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Peak vs. Peek

The main reason why "peak" and "peek" represent a controversial pair of English words is their spelling similarity. They are written and pronounced almost the same. As a result, many English users, especially those who are not natives, get confused between their meanings.


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  Charlotte B  —  Grammar Tips
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Let's take a closer look to what "peak" and "peek" mean in order to clarify every puzzling aspect of "peak vs. peek".

Peak vs. Peek

Not only are these words phonetically similar, but also syntactically, as both "peak" and "peek" can appear as verbs and nouns in sentences. Even so, their meanings are completely different, which makes it a little easier to remember their significations. If you wait until the end of the article, you will find a trick that will help you remember what a word means, in order to easily distinguish it from the other.

When do we use "peak"?

As noun, "peak" is used to define the highest value or level or something. But, in certain contexts, it can also mean the top of a mountain or even the mountain itself. "Peak" can also function as a verb, representing the action of reaching towards the highest value or level of something. Find some relevant examples below:

Example 1: An athlete at the peak of fitness is more qualified to answer your questions about training than a beginner. - "peak" is used as a noun to define the highest value or level of something.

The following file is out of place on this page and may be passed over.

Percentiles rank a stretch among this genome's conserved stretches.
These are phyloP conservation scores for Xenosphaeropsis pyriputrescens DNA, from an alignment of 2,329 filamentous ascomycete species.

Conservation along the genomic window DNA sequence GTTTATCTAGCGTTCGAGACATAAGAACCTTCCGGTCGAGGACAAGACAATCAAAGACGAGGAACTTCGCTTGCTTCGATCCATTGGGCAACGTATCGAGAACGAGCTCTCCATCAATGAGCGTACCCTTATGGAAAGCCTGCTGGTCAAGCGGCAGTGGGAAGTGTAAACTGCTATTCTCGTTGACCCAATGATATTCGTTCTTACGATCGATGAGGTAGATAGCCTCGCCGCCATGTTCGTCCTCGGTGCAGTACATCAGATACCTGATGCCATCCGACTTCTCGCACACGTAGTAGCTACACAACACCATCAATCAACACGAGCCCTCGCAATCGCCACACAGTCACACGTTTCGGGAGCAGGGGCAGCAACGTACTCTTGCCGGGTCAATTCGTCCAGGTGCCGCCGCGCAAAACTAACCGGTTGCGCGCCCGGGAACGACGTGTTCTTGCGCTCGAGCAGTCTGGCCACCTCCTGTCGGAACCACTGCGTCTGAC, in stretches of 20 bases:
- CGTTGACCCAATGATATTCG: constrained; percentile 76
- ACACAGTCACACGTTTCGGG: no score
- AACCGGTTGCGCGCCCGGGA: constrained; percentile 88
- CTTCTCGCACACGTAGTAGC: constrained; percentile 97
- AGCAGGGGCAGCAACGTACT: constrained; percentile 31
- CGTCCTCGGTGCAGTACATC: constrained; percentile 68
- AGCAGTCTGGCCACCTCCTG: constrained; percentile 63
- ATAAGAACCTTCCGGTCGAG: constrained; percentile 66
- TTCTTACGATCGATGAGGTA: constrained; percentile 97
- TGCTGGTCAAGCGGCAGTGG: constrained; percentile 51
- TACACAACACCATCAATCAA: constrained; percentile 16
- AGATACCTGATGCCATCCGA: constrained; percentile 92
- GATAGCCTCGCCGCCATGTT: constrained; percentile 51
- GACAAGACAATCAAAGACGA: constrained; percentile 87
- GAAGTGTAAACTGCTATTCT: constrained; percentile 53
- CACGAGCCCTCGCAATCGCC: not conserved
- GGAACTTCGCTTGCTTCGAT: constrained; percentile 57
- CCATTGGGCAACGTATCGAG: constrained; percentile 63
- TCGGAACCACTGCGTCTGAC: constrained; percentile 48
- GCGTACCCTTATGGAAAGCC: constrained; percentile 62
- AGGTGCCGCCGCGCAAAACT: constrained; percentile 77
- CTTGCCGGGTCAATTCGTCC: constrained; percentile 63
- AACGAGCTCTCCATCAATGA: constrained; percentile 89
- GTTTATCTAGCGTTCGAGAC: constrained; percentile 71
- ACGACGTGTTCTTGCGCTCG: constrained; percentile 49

Example 2: The mountain peak was covered in snow - it was a mesmerizing landscape! - "peak" can also refer to the top of a mountain.

Example 3: If you keep evolving like this, you'll get to the peak of your career in less than 6 months! - as a verb, "peak" is used to refer to the action of reaching towards the highest level or value.

When do we use "peek"?

Peak vs. Peek

Although we stated above that both "peak" and "peak" can appear both as nouns and verbs in sentences, "peek" is actually a lot less used as a noun. In other words, "peek" only appears as a noun in a certain expression, and that is "having/taking" a peek, which means to look at something for a short while. "Peek" is in general used as a verb, and it defines the action of looking at something for a short while, usually not wanting other people to see you.

Example 1: I only had a peek to see what they were doing; I couldn't see well. "Peek" is only used as a noun in the exemplified expression, referring to the same action that the verb "peek" refers to: looking at something for a short time.

Example 2: I will peek out the window to see if they are still here. - "peek" represents the action of looking at something for a short while.

Conclusion

A short trick to remember which word means what is to keep in mind that "peak" contains an "a". Think about the form of the letter "A" - it's just like a mountain, or like the peak of the mountain. That is a great clue to trigger your memory to remember that "peak" refers to the highest value or level of something, or to the top of a mountain.

Once you know what "peak" means, you'll also figure out that "peek" carries the other definition, which is looking at something for a short while, usually from a hidden spot.

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